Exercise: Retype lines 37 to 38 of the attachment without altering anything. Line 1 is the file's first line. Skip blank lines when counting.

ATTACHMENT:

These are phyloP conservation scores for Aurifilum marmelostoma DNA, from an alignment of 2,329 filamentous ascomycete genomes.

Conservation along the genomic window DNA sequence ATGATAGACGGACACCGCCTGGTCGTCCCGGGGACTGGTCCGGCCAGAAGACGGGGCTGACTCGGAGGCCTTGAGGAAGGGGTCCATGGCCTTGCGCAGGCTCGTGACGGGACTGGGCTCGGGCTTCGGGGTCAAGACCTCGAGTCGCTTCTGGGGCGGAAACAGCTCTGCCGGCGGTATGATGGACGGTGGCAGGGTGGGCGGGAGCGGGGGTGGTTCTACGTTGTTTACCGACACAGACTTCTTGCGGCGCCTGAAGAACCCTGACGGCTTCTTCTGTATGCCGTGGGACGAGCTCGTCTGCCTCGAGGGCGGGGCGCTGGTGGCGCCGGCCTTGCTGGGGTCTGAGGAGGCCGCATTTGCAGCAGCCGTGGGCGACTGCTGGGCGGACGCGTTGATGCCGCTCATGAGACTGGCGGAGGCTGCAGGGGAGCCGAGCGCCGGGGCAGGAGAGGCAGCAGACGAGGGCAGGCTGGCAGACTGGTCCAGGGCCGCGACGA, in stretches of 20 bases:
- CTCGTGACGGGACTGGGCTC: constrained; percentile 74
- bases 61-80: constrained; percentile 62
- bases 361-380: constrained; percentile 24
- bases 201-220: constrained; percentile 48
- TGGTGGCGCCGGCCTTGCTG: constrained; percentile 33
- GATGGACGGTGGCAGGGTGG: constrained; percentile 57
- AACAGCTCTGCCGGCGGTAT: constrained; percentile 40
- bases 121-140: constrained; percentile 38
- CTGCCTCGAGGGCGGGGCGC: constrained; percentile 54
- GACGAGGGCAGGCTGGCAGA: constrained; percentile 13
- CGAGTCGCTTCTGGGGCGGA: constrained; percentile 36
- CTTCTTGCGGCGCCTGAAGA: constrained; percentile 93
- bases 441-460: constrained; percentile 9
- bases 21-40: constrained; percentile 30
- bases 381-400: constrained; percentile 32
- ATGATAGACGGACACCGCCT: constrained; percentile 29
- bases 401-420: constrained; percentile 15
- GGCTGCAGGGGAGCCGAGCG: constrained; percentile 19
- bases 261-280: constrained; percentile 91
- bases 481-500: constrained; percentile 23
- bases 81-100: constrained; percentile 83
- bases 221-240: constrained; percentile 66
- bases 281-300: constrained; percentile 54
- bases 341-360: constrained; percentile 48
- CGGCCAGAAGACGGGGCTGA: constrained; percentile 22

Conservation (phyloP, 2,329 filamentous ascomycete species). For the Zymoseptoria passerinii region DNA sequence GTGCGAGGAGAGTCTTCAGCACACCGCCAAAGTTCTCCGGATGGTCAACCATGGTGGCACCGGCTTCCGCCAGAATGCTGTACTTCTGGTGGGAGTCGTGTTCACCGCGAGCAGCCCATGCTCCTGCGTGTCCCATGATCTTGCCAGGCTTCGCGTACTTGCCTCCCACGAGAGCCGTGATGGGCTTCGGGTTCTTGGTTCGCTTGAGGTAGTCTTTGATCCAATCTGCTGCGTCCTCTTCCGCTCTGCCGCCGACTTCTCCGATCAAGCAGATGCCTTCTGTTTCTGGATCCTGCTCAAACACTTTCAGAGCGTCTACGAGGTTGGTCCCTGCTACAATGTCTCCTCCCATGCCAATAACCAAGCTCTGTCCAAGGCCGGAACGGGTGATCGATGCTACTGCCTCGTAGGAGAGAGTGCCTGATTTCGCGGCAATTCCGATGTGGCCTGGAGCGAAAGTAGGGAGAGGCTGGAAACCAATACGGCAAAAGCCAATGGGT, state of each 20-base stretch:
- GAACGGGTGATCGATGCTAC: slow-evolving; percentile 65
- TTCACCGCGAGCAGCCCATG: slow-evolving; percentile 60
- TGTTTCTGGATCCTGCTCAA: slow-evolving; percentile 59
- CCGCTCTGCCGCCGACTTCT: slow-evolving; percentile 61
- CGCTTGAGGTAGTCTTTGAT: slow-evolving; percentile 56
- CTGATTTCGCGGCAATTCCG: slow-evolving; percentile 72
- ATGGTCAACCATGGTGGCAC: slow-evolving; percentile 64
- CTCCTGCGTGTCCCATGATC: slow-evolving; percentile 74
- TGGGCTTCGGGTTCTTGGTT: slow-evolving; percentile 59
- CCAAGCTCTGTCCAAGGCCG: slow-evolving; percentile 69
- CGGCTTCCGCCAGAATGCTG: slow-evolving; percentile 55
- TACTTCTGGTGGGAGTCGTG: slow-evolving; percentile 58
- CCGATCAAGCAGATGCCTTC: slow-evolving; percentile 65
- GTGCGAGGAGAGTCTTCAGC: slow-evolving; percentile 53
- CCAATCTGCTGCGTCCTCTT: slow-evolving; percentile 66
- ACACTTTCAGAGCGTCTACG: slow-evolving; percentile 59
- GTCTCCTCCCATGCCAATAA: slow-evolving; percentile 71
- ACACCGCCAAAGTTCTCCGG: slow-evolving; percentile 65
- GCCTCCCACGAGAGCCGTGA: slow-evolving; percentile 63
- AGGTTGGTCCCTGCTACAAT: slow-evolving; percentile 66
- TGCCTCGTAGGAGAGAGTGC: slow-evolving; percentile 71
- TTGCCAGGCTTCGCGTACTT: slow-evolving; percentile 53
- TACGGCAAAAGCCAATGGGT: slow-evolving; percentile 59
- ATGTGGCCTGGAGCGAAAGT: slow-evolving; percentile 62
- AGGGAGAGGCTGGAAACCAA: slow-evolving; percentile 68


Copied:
- TGGGCTTCGGGTTCTTGGTT: slow-evolving; percentile 59
- CCAAGCTCTGTCCAAGGCCG: slow-evolving; percentile 69